# What is a polynomial?

I'm confused at the exact nature of a polynomial in a set or ring, is a polynomial its own kind of object? We use indeterminates so we are interested in the structure, not the number, it could be an expression, however, say we have $$X^2+3X+4$$ and $$4+3X+X^2$$ or $$X^2+(2+1)X+4$$ these are all different expressions but the same polynomial, which suggests that polynomials are at a higher level than expressions, how do we understand this?

• A polynomial with coefficients in a ring $R$ is a sequence $(a_0, a_1, a_2, \ldots)$ of elements of $R$ which has only finitely many nonzero entries. (Usually this polynomial would be written as $a_0 + a_1 x + a_2 x^2 + \cdots + a_n x^n$.) Commented Aug 8, 2022 at 8:38
• I'm really not a fan of the sequential definition of polynomials, because it doesn't capture what a polynomial is supposed to be. This old answer of mine to a similar question might be of interest to you: math.stackexchange.com/questions/3948623/… Commented Aug 8, 2022 at 10:52
• Also the chosen base $1,x,x^2,\cdots,x^n$ is not mandatory, you can express polynomials in other interesting bases, the binomial one for instance $1,x,\frac 12x(x-1),\cdots,\binom{x}{n}$. What's important it's that it is described by $n$ coefficients.
– zwim
Commented Aug 8, 2022 at 12:20
• Your examples of three different expressions for the same objects can be done with every mathematical object, like $0=1-1=\sin(0)=\ln(1)=...$. More interesting is that in a finite field of coefficients, different polynomials could induce the same polynomial function. Example: with $R=\mathbb Z/2Z$, $X^2+1$ and $X+1$ are different polynomials that induce the same polynomial function. Commented Aug 8, 2022 at 12:21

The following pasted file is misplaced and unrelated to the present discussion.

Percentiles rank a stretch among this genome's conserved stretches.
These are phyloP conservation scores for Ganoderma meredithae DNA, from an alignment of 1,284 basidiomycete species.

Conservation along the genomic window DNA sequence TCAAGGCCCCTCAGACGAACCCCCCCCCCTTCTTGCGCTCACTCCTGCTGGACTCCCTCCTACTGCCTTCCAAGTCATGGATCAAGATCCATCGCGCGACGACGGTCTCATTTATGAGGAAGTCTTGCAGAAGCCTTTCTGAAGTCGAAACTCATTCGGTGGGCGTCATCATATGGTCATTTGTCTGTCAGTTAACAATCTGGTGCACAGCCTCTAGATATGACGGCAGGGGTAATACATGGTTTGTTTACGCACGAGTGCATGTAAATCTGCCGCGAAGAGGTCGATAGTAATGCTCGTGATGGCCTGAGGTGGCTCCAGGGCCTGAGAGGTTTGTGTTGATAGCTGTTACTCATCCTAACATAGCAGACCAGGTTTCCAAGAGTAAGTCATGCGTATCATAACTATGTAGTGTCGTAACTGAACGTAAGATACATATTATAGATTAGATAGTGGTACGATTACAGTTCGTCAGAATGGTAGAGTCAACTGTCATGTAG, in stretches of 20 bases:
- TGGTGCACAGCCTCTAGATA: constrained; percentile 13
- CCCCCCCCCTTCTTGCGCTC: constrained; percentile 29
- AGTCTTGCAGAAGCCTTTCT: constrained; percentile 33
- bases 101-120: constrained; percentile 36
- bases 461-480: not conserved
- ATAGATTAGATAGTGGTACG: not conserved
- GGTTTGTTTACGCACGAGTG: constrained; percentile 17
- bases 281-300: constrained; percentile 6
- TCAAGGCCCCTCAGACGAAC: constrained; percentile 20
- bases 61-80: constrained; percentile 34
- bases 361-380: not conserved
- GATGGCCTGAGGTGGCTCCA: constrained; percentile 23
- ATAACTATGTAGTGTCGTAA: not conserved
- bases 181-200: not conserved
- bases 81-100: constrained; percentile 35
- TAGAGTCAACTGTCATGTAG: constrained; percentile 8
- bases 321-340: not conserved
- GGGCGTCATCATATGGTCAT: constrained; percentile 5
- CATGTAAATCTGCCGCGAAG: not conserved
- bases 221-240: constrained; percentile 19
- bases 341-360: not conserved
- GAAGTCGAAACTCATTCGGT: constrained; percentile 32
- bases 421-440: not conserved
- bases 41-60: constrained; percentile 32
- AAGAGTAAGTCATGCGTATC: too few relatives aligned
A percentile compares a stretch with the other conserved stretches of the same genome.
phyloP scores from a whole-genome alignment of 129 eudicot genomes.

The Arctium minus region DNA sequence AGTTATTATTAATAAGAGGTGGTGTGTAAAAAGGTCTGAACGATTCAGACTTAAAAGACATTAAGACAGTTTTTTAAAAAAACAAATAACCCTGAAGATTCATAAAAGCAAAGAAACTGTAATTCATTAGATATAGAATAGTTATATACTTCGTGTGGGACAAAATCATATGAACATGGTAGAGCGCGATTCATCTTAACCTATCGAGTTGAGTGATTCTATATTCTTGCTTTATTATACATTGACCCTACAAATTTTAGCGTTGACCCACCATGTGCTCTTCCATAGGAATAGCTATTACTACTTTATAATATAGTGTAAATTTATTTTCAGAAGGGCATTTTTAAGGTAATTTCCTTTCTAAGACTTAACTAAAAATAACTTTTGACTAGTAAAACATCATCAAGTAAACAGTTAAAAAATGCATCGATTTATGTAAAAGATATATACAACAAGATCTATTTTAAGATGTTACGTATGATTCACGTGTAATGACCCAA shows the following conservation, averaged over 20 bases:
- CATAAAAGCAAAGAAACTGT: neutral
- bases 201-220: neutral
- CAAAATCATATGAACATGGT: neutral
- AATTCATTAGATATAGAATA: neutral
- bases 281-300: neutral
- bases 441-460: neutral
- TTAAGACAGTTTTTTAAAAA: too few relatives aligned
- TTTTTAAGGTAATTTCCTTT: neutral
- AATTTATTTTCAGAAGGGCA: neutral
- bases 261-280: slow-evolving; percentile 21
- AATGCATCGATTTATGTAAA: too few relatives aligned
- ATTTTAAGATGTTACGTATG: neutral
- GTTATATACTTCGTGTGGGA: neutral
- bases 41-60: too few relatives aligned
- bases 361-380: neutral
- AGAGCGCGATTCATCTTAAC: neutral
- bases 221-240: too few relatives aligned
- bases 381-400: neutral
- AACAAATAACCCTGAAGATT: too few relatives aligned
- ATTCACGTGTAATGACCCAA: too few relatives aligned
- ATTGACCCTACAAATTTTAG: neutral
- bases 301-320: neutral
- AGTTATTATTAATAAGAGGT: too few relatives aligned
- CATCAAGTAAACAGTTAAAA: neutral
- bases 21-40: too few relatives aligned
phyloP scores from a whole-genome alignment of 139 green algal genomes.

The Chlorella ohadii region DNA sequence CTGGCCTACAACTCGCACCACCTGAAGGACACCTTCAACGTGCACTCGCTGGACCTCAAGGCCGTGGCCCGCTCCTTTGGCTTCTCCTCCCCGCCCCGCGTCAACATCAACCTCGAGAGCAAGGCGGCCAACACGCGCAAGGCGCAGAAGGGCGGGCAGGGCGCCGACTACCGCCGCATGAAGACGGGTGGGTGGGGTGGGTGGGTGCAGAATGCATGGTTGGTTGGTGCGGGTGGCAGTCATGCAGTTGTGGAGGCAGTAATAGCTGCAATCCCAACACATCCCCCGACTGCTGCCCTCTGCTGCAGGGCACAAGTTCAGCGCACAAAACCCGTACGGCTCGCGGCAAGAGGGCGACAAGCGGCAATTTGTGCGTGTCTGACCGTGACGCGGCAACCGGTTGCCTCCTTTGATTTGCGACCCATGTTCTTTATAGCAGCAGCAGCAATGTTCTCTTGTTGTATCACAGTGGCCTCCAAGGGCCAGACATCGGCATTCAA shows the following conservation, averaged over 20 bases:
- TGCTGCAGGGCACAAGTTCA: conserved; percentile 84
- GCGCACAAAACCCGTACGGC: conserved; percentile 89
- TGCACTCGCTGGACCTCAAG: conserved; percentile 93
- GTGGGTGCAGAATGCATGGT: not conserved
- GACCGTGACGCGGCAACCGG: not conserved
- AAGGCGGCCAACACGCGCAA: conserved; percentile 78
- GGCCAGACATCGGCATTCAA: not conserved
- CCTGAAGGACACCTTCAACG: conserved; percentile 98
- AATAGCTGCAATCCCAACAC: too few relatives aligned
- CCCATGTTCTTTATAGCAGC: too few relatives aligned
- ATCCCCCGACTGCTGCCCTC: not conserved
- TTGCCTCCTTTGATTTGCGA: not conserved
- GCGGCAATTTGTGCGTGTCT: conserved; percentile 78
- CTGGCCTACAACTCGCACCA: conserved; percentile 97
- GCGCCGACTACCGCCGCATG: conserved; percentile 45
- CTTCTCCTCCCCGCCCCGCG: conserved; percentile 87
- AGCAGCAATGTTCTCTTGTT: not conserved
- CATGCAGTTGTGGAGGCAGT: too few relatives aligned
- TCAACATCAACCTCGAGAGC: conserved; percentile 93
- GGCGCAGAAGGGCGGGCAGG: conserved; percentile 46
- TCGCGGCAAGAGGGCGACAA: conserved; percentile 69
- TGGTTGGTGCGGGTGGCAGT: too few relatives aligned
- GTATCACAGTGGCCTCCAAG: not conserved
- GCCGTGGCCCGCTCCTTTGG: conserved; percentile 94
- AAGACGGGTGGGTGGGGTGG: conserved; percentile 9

As pointed out in the comments polynomials are bascailly just sequences with it's elements in the Ring (at least that's how they were defined in my lectures). A common definition could be as follows:

A polynomial is a sequence $$(a_i)_{i \in \mathbb{N}_0} \subseteq R$$ (where R is a Ring or Field) with only finite many $$a_i \neq 0$$.

With this one can define the addition and multiplication as we know them. Addition would just be the addition of the sequence Elements and multiplication would be defined with a 'convolution' (not sure about the terminology, in German it's "Faltungsprodukt")

Now in order simplify working with polynomials one defines the notation of Polynomials as a sum of powers of x with the coefficients being the elements in the sequence.

This could be as follows: Let $$p=(a_j)_{j \in \mathbb{N}_0}$$ be a polynomial, then we define: $$p := \sum_{j \in \mathbb{N}_0} a_j x^j$$ (Note that here it is important that only finite many $$a_i \neq 0$$ for the sum to exist)

So really the notation we know is just a notation and as such there are possibilities of redundancy as you have pointed out.

However it seems to have turned out that the above is quite a useful notation which is why it is used rather than the notation as sequences.

So if one was very pedantic with the definition above one would have to simplify your example terms and would only then be able to talk about those terms as polynomials and would see that they are indeed the same polynomial.

At last all this also just depends on the definition of polynomials that is used and this would just be my take on it with the definition I have been taught.

I hope this helped.